An almost empty street is seen outside Cambridge University, as the spread of the coronavirus disease (COVID-19) continues, Cambridge, Britain, April 1, 2020. (Photo: Agencies)
University students in England will pay full tuition fees even if academic institutions do not reopen their premises in the autumn and can only teach online, the government has revealed.
No decision has yet been made on whether campuses will reopen for the start of the next academic year, but Universities Minister Michelle Donelan said that as long as the quality of teaching was up to standard, they should still charge full fees.
"We have already seen, over the last few months, courses being delivered online and virtually to an amazing degree of quality, and I know the efforts made across the sector to facilitate that," she said. "We don't believe students will be entitled to reimbursement if the quality is there."
There would be a complaint process if students felt the quality of teaching was not adequate, she added, but "universities are still continuing with their overheads and their expenses during this time, and it's no fault of their own".
The news will add more stress to those students moving from school to university this summer who already face crucial end-of-year examinations being replaced by estimated marks calculated by their teachers, because of the school shutdown caused by the novel coronavirus.
Universities are also concerned about the loss of income that will be caused by the expected reduction in overseas student numbers.
According to figures published by the UK Council for International Student Affairs in December 2019, there were 458,490 foreign students studying in the UK in 2017-18, with China supplying the biggest contingent, 106,530, and University College London having more than any other institution.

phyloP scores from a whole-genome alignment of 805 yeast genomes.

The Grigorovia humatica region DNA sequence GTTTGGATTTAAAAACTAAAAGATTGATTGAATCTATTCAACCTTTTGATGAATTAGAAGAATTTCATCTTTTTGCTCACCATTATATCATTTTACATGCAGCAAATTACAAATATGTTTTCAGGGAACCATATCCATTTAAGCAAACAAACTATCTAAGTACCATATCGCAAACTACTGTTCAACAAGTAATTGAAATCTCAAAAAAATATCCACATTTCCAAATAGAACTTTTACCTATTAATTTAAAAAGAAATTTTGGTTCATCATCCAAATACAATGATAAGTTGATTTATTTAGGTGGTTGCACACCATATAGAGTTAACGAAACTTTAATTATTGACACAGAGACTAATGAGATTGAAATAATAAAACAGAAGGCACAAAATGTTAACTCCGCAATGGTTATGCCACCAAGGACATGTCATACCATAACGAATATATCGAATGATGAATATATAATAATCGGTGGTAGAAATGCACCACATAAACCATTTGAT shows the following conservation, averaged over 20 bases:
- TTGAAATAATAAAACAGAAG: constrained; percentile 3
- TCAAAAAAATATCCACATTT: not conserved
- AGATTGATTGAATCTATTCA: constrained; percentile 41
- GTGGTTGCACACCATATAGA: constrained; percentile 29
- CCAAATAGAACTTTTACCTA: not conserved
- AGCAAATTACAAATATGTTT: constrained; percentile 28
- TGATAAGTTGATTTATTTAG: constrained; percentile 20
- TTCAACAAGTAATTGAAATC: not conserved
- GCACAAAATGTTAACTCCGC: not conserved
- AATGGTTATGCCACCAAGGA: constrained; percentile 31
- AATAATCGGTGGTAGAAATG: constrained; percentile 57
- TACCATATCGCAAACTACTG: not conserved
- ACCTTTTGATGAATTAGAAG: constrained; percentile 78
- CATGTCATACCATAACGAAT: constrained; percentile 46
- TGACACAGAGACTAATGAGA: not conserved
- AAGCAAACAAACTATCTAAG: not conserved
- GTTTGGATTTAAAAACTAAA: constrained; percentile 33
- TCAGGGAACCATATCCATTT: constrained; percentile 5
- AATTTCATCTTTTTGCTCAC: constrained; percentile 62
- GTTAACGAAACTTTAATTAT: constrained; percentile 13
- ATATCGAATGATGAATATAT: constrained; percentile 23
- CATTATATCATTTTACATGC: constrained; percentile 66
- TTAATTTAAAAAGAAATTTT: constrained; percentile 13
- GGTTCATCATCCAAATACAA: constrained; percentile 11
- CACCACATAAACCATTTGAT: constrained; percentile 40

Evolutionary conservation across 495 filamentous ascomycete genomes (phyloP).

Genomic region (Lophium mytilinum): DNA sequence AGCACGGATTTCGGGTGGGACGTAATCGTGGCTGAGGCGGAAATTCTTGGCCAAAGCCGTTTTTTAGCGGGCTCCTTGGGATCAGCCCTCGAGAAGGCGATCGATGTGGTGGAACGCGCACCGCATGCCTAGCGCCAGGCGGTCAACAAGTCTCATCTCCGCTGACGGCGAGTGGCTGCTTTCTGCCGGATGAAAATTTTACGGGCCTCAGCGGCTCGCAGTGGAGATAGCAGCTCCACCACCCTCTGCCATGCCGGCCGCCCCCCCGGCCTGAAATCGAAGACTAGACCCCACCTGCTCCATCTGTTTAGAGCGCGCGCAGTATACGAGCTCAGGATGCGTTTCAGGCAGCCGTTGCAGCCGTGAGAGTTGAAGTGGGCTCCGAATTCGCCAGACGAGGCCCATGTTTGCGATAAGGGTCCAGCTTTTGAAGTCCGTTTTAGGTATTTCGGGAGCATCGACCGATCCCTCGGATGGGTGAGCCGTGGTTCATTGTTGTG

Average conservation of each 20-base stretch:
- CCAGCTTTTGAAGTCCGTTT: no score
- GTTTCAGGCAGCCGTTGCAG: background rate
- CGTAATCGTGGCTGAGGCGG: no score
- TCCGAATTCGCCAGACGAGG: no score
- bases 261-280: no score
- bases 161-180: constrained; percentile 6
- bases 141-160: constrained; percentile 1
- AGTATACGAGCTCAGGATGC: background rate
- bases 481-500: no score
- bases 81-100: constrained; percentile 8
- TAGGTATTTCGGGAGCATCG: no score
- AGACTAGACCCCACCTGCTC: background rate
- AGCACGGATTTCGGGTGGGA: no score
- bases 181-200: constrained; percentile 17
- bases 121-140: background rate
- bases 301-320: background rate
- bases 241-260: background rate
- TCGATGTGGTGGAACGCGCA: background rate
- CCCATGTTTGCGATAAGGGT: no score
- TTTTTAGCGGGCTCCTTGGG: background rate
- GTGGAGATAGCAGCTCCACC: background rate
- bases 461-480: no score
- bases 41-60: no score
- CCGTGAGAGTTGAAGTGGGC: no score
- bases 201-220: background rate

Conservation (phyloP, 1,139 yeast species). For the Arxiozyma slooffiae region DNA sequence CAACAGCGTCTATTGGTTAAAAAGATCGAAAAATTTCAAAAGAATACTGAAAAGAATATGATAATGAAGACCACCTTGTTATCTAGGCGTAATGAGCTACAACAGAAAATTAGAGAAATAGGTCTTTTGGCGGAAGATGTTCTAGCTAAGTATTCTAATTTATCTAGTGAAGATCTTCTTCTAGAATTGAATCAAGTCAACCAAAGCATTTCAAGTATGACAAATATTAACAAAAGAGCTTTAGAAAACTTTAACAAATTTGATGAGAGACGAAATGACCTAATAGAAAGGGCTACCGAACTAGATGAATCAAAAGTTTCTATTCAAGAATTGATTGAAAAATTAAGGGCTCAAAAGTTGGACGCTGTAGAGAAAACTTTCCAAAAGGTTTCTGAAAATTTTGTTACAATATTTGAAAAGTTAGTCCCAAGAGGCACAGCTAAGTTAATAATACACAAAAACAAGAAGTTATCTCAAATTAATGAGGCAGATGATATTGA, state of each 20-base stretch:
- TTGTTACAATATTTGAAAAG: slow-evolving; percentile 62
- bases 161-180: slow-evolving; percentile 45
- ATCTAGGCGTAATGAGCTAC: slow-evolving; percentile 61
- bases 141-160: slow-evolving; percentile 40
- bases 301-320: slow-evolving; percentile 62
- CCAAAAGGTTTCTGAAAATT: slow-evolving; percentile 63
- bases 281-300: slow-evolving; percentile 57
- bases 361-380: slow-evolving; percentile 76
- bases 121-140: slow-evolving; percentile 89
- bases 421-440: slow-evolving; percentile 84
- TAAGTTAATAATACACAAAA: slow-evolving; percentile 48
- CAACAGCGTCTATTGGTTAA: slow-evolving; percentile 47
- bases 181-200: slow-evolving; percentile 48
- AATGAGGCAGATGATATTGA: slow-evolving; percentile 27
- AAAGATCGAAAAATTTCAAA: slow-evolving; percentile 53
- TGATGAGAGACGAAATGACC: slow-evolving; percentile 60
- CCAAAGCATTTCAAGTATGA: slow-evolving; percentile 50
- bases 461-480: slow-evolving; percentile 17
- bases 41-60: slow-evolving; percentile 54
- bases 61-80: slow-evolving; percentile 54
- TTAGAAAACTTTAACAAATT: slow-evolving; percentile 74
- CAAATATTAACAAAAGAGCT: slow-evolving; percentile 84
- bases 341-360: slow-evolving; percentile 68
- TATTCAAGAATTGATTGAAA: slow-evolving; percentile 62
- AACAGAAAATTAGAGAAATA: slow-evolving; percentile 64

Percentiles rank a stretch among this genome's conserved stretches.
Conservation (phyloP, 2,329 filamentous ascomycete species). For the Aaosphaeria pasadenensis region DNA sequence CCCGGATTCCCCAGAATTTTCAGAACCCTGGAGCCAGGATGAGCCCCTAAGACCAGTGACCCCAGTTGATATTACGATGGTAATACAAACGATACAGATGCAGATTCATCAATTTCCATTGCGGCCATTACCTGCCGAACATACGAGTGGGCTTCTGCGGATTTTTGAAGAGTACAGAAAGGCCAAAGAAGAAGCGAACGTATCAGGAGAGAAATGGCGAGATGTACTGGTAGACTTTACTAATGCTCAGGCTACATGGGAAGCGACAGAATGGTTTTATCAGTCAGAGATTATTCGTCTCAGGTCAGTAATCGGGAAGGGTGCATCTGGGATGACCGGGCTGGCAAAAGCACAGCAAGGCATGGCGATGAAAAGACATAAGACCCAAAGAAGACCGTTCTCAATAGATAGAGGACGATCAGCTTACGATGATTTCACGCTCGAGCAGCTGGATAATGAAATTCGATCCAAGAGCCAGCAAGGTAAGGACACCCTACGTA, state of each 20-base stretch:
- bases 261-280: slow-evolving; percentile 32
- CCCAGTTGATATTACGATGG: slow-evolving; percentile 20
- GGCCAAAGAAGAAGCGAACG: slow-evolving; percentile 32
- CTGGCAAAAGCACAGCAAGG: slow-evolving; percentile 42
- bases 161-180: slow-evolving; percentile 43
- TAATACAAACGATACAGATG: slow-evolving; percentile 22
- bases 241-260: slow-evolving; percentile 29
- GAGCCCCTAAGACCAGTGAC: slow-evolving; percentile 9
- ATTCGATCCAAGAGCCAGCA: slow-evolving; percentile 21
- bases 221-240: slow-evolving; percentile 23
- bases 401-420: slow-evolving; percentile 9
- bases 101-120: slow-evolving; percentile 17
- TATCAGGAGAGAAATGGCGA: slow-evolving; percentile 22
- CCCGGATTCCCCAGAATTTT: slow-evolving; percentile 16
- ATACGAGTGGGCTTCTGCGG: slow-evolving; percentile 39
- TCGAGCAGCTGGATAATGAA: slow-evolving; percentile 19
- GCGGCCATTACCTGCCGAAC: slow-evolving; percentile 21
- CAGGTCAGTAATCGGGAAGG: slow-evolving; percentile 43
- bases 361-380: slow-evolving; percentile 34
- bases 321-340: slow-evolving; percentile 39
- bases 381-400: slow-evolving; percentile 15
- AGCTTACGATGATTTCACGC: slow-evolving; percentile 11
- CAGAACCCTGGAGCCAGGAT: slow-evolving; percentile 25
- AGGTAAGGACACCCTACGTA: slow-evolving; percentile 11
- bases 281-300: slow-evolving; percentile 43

The Institute for Fiscal Studies, or IFS, said that while just one in five students at British universities were from overseas, their fees amount to nearly a third of all tuition income, which could mean increased efforts to attract home-based students to make up numbers. This could lead to "a desperate scramble, concentrating the income loss on lower-ranked universities which would face severe difficulties in recruiting students", IFA research economist Laura van der Erve said.
Universities UK, the sector's representative group, had appealed to the government for 2 billion pounds ($2.5 billion) of emergency funding, which was rejected. But other stability measures have been announced instead. Scotland's First Minister Nicola Sturgeon has vowed to support universities however she can, and said she will work closely with the sector on a package of support.